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The Best Techniques to Add Speed to Your Writing

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This is a guest article contributed by Steve Aedy.

Time is money. This expression is not new to anyone. We all know how valuable our time is. But pointing out the obvious is sometimes more hurtful than helpful.

We are already stressed about how long it takes to write a quality blog post. Imagining each expensive minute tick by, without anything to show for it is terrifying.

Speed Writing

You have come to this blog post hoping to find ways to make your writing even more effective and profitable. We won’t insult your intelligence (or waste your time) by mentioning obvious tips like “write first and edit later”.

Instead, we’ll give you some insight to five great tools that will make the writing process easier – and, therefore, faster.

Use Your Inactive Brain

None of us use our brain to its fullest capacity. We don’t take advantage of all it has to offer. So many times it is sitting there, perfectly willing to do the heavy lifting, but we just brush it off. Confused? Let us explain.

You need to start using your downtime to think. Make your brain do double-duty. Trust us. It can handle it.

While doing menial tasks that require very little brain focus – like cooking dinner, waiting for a doctor’s appointment, taking a shower, exercising at the gym, sitting in a traffic jam – think about your blog post. Pre-write the post in your head. When you sit down to write, your post could very well be halfway finished.

Another prime opportunity to write your blog post is while you are sleeping. Before going to bed, spend a few minutes brainstorming a possible blog post idea. Let the idea percolate in your brain while you sleep.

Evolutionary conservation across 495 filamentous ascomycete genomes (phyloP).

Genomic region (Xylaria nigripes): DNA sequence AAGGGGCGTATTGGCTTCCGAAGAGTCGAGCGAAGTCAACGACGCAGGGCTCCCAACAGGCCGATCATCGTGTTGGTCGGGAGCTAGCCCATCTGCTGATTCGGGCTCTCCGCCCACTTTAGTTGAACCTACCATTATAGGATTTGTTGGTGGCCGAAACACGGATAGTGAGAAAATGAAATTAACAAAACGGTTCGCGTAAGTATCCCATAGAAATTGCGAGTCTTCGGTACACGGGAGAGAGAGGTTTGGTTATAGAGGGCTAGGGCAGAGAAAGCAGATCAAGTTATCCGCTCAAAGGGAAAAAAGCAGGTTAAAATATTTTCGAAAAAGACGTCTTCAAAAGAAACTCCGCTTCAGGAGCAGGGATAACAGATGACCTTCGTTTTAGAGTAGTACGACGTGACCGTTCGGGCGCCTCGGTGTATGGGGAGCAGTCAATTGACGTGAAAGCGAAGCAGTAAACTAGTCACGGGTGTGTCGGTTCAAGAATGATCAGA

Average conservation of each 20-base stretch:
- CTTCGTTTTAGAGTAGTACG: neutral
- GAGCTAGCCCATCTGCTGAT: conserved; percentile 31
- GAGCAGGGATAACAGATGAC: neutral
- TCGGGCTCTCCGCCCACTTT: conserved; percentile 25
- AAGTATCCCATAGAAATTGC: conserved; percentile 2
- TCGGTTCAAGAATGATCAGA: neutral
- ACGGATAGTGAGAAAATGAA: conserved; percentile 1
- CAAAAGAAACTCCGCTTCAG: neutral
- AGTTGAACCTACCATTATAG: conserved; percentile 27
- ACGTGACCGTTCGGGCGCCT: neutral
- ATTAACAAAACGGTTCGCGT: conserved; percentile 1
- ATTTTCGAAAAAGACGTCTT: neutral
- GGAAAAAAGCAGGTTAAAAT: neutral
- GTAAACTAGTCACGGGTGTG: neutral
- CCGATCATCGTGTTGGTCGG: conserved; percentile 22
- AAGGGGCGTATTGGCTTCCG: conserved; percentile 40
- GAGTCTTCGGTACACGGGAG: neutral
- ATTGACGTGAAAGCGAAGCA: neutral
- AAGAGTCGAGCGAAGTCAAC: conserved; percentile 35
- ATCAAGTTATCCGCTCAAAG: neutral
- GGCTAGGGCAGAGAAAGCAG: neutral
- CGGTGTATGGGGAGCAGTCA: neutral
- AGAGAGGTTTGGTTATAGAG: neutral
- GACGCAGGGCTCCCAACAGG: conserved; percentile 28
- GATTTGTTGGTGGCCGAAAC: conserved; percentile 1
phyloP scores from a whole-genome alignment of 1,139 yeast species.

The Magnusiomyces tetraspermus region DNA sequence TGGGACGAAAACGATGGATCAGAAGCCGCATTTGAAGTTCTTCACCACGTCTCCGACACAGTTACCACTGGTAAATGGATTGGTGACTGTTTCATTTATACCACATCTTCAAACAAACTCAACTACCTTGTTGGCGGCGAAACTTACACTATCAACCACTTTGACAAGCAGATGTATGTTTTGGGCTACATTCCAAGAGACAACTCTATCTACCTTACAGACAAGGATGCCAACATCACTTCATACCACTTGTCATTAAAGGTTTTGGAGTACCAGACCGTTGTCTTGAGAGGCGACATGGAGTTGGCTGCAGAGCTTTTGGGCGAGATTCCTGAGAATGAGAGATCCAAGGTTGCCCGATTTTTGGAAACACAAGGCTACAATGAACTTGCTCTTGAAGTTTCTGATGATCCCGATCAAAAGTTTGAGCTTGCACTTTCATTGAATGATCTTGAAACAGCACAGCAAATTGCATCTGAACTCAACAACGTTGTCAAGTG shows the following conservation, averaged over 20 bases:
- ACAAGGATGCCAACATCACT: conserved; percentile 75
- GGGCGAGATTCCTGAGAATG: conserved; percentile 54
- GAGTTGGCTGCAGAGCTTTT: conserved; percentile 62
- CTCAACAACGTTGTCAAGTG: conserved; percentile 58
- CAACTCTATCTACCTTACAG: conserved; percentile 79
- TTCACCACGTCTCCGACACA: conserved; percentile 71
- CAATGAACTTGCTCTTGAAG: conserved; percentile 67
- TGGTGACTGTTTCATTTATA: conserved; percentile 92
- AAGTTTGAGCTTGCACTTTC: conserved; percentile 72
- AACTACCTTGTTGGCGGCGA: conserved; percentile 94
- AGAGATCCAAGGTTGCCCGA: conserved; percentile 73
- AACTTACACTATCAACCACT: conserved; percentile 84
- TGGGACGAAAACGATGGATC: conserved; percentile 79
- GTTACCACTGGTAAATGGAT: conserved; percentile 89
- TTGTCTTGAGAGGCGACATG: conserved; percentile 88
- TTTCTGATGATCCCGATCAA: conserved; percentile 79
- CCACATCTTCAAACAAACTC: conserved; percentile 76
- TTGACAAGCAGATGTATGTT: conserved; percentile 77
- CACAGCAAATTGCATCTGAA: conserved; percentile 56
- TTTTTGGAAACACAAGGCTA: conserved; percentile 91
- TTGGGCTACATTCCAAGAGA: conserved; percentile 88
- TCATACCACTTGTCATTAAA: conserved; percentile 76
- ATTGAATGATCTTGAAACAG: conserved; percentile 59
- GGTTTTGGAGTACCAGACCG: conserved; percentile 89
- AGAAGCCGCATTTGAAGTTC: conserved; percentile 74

Utilize A Desktop Application

Speed Typing

It can be argued that your content management system’s WYSIWYG editor has everything you need to write a blog post. For the most part, that’s true. You can get by just fine with what WordPress or Joomla has to offer.

So why are we suggesting you spend your precious pennies on a desktop application? Because…

A desktop application can be used offline – which removes all the temptations of an online experience.

If you write your blog posts while online, there are just too many enticing things trying to lure you away. Your email inbox, social media accounts, and recent sports scores are just a click away.

If you don’t know where to begin shopping for a desktop application, consider one of these blog writing apps or a simple Text program will do too.

Zone In with Silence or Music

Many writers say they need silence to work at their peak performance. Sadly, silence is usually pretty hard to come by though investing in noise cancelling earphones can go a long way.

Another tip is to use music to drown out any distracting background noises. Plus, some soulful tunes can really get you in the zone. Create a playlist of wordless songs and give it a try.

Use A Timer / The Pomodoro Technique

Pomodoro Technique

Are you competitive? Want to transform your writing into a sport? Set a timer. Race the clock. See if you can write this post faster than the last.

Even if you aren’t competitive, a timer is a great writing tool. A timer will show you the stages of writing that take the longest. Once you have identified these inefficient steps, you can focus on how to make them shorter.

A simple stopwatch will do the trick. Resorting to the preprogrammed (or downloaded app) on your cell phone isn’t a great idea. You want to stay away from distractions, remember? You don’t want to be glancing at them every few seconds. Instead, try using The Pomodoro Technique / MyTomatoes. This 25 minute timer will help you track how long your writing takes.

Create An Outline

For shorter posts, an outline probably isn’t necessary. However, if you are writing a beastly long post, an outline is great. It will help you organize your thoughts, highlight the main points, focus your writing, and keep you on point.

The next time you feel under the gun to deliver quality content quickly, consider implementing these tools. If you know of any other writing tools we’ve left off the list, feel free to let us know.


About the author: Steve Aedy is an editor and content writing expert for FreshEssays.com, a company that provides custom essay writing service and help with academic research. As a writer, he specializes on the essays on history and modern literature. Follow Steve on Google+. Photo Credit: KatieKrueger via Compfight cc and mihtiander / 123RF Stock Photo.